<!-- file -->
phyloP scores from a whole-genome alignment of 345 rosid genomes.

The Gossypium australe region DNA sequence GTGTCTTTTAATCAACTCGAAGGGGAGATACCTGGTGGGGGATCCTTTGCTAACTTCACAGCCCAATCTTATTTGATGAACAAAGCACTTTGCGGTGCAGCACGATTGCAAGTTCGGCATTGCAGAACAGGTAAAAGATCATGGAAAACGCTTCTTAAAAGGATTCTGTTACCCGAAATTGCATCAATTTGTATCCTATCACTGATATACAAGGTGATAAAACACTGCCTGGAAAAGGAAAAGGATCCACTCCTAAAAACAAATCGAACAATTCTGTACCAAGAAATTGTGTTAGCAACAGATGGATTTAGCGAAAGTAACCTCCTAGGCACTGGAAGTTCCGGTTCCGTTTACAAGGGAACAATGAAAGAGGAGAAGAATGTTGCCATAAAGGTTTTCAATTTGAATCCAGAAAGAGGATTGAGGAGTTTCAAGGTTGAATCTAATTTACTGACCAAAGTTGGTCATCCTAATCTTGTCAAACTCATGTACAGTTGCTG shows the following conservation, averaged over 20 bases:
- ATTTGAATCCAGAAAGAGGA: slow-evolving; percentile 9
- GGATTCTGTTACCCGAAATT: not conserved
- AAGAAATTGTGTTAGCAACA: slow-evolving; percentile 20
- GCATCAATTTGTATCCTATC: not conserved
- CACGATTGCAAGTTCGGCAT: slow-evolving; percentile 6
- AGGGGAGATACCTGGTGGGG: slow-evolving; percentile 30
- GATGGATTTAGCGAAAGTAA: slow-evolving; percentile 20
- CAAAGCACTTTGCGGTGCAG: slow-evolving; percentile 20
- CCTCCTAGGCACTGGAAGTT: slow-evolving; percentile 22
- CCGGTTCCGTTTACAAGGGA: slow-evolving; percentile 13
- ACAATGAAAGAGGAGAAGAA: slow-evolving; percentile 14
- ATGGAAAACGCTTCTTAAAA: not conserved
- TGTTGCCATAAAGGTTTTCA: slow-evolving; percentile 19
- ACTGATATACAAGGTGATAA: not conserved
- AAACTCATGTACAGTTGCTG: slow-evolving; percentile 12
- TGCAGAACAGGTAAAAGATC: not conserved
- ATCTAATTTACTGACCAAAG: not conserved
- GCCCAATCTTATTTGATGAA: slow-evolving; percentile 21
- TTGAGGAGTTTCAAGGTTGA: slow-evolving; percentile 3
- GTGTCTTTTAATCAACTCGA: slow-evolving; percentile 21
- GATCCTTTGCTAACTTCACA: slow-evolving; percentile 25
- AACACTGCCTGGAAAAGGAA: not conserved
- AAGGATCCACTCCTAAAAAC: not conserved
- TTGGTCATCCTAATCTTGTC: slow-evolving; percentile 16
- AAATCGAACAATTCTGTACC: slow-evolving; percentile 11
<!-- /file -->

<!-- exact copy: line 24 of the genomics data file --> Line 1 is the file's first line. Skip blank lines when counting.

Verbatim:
- AACACTGCCTGGAAAAGGAA: not conserved